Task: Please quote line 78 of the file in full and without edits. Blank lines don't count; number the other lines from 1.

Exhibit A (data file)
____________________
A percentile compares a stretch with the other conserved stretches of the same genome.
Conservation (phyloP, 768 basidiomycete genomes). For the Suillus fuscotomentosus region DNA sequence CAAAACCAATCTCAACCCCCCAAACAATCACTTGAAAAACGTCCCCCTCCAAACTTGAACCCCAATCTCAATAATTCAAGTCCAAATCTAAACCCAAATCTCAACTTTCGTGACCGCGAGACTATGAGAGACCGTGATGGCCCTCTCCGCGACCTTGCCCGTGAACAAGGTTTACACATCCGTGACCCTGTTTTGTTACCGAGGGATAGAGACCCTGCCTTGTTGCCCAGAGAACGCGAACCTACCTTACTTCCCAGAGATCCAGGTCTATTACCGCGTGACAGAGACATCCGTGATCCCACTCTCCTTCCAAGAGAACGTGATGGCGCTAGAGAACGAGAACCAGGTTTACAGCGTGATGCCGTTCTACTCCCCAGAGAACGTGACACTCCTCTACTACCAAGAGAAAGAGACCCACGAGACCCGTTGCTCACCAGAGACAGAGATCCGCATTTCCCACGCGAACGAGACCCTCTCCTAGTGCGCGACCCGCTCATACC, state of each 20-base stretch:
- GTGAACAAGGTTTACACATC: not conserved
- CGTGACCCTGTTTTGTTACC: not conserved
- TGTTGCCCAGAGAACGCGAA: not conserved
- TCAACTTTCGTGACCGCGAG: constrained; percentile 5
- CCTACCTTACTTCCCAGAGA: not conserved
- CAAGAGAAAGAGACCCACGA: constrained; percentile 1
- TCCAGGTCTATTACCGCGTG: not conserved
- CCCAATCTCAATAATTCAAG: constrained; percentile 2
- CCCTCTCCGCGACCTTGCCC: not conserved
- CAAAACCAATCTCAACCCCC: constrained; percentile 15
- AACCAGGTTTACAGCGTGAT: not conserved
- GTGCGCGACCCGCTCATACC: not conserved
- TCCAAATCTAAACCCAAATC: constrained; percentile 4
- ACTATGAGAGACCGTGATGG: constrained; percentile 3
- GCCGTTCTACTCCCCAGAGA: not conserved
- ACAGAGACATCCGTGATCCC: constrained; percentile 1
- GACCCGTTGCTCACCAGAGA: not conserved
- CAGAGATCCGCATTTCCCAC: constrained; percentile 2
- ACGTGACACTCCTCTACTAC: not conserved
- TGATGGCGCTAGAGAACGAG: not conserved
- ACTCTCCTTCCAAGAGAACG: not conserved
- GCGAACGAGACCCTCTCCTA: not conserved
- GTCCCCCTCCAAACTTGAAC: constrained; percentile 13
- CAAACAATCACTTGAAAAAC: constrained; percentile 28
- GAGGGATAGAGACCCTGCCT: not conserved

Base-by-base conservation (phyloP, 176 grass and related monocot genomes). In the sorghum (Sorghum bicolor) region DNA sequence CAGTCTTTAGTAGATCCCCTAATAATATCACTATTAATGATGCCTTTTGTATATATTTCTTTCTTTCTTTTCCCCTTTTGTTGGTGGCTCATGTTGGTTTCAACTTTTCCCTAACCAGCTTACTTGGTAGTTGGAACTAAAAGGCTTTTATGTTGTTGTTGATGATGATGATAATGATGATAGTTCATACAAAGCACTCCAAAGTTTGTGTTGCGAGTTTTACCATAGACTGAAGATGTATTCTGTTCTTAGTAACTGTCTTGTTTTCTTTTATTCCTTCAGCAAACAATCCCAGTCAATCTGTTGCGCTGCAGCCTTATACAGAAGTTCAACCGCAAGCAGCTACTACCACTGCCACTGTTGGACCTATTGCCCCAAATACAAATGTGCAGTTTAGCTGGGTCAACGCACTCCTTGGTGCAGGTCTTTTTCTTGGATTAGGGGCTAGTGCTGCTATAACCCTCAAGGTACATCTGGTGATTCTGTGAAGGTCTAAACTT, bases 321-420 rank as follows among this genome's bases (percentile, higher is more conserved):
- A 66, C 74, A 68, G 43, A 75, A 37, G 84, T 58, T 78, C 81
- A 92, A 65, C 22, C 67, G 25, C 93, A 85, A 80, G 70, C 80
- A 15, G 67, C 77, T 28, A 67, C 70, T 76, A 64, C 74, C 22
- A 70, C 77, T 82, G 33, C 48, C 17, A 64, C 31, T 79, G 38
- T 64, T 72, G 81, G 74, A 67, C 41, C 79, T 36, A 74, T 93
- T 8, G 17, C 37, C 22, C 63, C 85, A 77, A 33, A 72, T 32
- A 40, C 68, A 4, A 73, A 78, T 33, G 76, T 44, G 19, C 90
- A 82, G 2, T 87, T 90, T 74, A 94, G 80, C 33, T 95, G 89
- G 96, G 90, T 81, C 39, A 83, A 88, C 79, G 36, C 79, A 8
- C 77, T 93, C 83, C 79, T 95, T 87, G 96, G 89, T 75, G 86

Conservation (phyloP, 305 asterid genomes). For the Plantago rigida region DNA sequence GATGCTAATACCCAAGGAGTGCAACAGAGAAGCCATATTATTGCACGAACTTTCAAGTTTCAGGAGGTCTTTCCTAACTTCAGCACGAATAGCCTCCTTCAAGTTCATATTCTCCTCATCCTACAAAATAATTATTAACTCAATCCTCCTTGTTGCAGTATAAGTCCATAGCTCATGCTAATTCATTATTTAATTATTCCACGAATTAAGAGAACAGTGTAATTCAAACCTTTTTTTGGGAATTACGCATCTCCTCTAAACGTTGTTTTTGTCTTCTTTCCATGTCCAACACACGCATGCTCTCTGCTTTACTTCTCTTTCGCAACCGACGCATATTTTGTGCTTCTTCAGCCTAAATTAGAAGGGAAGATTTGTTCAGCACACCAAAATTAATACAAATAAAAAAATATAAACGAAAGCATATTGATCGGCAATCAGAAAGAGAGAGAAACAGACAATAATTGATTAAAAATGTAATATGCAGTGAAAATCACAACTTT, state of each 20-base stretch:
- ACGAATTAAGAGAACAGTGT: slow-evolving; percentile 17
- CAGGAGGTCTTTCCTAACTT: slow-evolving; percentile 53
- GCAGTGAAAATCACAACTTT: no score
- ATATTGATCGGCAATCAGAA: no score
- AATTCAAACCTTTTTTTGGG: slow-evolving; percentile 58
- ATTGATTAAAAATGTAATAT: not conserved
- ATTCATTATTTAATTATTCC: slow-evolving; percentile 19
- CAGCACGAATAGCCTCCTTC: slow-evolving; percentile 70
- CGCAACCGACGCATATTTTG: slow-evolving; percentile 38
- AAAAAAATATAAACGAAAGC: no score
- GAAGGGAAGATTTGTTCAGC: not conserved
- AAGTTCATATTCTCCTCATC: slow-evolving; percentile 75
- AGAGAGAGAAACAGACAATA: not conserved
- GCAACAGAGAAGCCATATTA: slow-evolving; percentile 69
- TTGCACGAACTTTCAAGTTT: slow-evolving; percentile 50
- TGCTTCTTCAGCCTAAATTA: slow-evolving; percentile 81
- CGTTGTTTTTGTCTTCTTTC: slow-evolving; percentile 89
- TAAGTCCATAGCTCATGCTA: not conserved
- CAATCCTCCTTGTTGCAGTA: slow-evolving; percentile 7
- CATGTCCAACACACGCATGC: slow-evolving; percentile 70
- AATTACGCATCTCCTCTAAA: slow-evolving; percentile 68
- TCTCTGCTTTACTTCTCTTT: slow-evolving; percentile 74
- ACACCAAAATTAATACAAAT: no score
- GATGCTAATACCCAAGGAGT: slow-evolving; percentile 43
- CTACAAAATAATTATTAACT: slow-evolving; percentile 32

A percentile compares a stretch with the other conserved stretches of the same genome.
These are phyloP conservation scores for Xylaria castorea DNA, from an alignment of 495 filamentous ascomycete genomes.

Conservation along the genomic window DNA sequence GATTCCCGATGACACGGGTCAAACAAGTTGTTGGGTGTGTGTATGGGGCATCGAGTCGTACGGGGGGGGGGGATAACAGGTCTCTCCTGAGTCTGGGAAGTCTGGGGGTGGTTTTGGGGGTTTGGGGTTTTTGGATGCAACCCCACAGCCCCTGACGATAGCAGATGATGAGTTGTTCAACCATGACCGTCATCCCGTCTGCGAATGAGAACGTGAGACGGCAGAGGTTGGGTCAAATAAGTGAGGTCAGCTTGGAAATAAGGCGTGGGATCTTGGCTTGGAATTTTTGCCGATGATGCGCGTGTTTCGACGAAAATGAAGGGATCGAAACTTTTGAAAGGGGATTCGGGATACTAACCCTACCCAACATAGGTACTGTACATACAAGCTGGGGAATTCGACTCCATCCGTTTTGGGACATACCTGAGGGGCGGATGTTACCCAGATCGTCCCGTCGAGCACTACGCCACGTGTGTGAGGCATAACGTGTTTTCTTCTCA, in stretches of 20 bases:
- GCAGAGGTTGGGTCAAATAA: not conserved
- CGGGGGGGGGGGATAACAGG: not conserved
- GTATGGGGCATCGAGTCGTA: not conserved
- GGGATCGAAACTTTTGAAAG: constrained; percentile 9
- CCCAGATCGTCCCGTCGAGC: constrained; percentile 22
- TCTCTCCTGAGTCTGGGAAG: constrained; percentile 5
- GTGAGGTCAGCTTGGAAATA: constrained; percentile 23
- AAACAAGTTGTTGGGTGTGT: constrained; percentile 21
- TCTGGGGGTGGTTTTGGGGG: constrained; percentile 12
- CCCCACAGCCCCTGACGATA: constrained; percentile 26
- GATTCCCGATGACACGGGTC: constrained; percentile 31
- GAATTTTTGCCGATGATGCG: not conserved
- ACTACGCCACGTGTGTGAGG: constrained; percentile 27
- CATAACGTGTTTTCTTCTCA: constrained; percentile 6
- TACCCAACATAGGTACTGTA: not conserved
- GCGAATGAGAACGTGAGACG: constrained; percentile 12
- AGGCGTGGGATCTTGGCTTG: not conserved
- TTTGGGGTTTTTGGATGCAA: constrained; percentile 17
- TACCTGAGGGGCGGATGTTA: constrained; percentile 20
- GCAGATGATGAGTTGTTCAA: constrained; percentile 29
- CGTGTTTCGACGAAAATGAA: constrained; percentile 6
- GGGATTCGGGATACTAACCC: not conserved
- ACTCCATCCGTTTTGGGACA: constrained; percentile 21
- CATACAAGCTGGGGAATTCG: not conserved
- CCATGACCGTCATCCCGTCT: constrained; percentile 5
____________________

- GATTCCCGATGACACGGGTC: constrained; percentile 31